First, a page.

Following Mahagujarat Movement in 1960, Bombay state was divided into Gujarat, with Ahmedabad as its capital, and Maharashtra with Mumbai as its capital. The newspapers published from both capital cities changed their area of coverage accordingly. Akila Daily started in 1978 from Rajkot. Gujarat Samachar and Sandesh expanded its number of editions in 1980s. Sandesh was headed by Chimanbhai Patel from 1958 who introduced weekly supplements in Gujarat. Pradyumna Mehta published monthly Hindustan Patrika in Chicago from 1977 to 1981 for Gujarati diaspora. Other monthlies abroad were Gujarat Vartaman and Bharat Sandesh both based in Chicago and stopped in 1980s. Gujarati Samachar based in New York City was published also. Bhupat Vadodaria established Sambhaav media group in 1986 which publishes evening tabloid Sambhaav Metro in Ahmedabad. It also publishes Abhiyaan, a socio-political weekly.[1][9][12][13][14][15]

2000 onwards

Sambhaav was the first media group to enter in online media in Gujarat. Divya Bhaskar was introduced in 2003 by Dainik Bhaskar Group which led to another business war in Gujarati print media. It quickly expanded across Gujarat and took over Saurashtra Samachar based in Bhavnagar in 2004.[16] Divya Bhaskar publishes an edition for Gujarati diaspora in North America.[1] The Times Group which publishes The Times of India, launched Gujarati edition of The Economic Times in February 2007 in Ahmedabad[17] and its Gujarati daily NavGujarat Samay in January 2014.[18]

Digital media

Gujarat was the first state in India where the rural high frequency television transmitter was established. In 1975, it was established at Pij, Kheda district. The state owned Doordarshan was the first to enter in television and it operates DD Girnar. Other privately operated TV channels are Colors Gujarati, P7 News, Dainik Gujarat, Gujarat First News, TV 9 Gujarati, Bizz News, VTV Gujarati, Sandesh News, GSTV News, ABP Asmita,[1][16] PTN News, Live Gujarati News.


The first radio station in Gujarat was founded by Sayajirao Gaekwad III of Baroda State in 1939. Later it was merged with All India Radio in 1948 after independence of India. In 2011, there were 10 radio stations in Gujarat run by All India Radio including Vividhbharti. There were several other radio channels owned by private media groups in Gujarat including Radio Mirchi, Radio City, Red FM, My FM, Radio One, Big FM and Top FM. There are four campus radio stations in Gujarat, Micavaani by MCA, GURU by Gujarat University, Vallabh Vidyanagar Campus radio and a campus radio by Sardar Patel University, Anand. SEWA operates the community radio, Rudi no Radio in Sanand near Ahmedabad.[1]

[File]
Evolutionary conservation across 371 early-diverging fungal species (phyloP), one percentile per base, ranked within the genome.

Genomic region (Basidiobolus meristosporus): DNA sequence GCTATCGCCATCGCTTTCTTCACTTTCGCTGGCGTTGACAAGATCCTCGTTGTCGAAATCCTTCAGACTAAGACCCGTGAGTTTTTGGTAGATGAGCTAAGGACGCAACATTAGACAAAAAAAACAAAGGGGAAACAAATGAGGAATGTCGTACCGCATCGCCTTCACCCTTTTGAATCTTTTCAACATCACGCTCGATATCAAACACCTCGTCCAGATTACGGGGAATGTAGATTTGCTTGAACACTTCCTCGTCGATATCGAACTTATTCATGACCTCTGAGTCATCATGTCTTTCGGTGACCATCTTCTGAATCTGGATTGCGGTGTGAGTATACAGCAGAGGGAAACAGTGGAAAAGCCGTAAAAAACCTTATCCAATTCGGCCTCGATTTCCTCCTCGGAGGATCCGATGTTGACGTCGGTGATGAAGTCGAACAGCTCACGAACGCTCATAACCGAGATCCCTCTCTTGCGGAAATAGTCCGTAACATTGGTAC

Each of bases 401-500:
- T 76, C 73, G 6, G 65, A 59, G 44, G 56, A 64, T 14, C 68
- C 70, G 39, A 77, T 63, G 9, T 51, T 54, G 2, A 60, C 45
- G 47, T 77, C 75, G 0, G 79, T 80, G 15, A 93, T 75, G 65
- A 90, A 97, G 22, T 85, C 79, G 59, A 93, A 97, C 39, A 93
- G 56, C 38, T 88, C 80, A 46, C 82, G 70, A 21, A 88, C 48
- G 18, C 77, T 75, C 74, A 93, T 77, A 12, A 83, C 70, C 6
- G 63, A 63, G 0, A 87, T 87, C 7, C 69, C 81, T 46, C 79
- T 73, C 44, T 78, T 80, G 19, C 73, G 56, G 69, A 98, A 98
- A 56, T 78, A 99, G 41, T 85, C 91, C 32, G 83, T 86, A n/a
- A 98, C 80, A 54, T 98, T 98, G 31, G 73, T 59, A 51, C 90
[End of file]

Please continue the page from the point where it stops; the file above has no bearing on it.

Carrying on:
This section needs to be updated. Please help update this article to reflect recent events or newly available information. (September 2017)

In 1984, there were 735 publications in Gujarati including 43 dailies. It grew to 3005 publications in 2007—2008 as per Registrar of Newspapers for India including 220 dailies and 1410 weeklies.[1] They further grew to 4836 registered publications in 2014-2015 which include 539 dailies, 19 bi/triweeklies, 2189 weeklies, 548 fortnightly, 1324 monthlies, 105 quarterlies, 17 annuals and 95 others as per Registrar of Newspapers for India.[19] According to the Indian Readership Survey 2013, the top three Gujarati dailies were Gujarat Samachar (4339000 readers), Divya Bhaskar (3770000), Sandesh (3724000).[1]

As per 2011, there were more than 4 million television connections in Gujarat.[1]

Further reading

See also


  1. ^ a b c d e f g h i j k l m Chatterjee, Mrinal (January 2013). "History of Gujarati journalism". Press Institute of India. Archived from the original on 13 October 2014. Retrieved 9 October 2014.
  2. ^ Rita Kothari (8 April 2014). Translating India. Routledge. pp. 73–74. ISBN 978-1-317-64216-9. Retrieved 5 August 2014.
  3. ^ a b c Amaresh Datta (1988). Encyclopaedia of Indian Literature. Vol. 2. Sahitya Akademi. p. 1875. ISBN 978-81-260-1194-0.
  4. ^ a b Achyut Yagnik; Suchitra Seth (24 August 2005). Shaping Of Modern Gujarat. Penguin Books Limited. pp. 88–91. ISBN 978-81-8475-185-7.
  5. ^ Anjali H. Desai (2007). India Guide Gujarat. India Guide Publications. p. 42. ISBN 978-0-9789517-0-2.
  6. ^ Sisir Kumar Das (1991). History of Indian Literature. Sahitya Akademi. pp. 534–. ISBN 978-81-7201-006-5.
  7. ^ "Gandhi's journals: How the Mahatma shaped a nation's ideas through Young India, Navjivan and Harijan". Firstpost. Retrieved 2 October 2020.
  8. ^ "As Mahatma Gandhi turns 150, his news magazines Navjivan and Young India turn 100". The Print. Retrieved 29 September 2019.
  9. ^ a b c Taylor & Francis Group (2004). Europa World Year. Taylor & Francis. p. 2093. ISBN 978-1-85743-254-1.
  10. ^ Smt. Hiralaxmi Navanitbhai Shah Dhanya Gurjari Kendra (2007). Gujarat. Gujarat Vishvakosh Trust. p. 457.
  11. ^ Mansukhlal Maganlal Jhaveri (1978). History of Gujarati Literature. New Delhi: Sahitya Akademi. p. 153.
  12. ^ Padma Rangaswamy (21 December 2007). Namaste America: Indian Immigrants in an American Metropolis. Penn State Press. p. 320. ISBN 978-0-271-04349-4.
  13. ^ "Eminent Gujarati writer Bhupat Vadodaria passes away at 82". DNA. 5 October 2011. Retrieved 31 August 2014.
  14. ^ P.C.I. Review. 1986. p. 23.
  15. ^ Pravin N. Sheth; Ramesh Menon (1986). Caste and Communal Timebomb. Golwala Publications. pp. 81–82.
  16. ^ a b Shah (2009). Advertising N Promotion. Tata McGraw-Hill Education. pp. 722–723. ISBN 978-0-07-008031-7.
  17. ^ Mukherji, Abhijeet (8 February 2008). "After ET Gujarati, BCCL all set to launch Hindi edition of Economic Times". Exchange4Media. Archived from the original on 14 October 2014.
  18. ^ "Times Group launches NavGujarat Samay". The Times of India. 17 January 2014. Retrieved 9 October 2014.
  19. ^ "II: Analysis Of Registered Publications". Press in India 2014-15. Registrar of Newspapers for India. 2015. p. 25.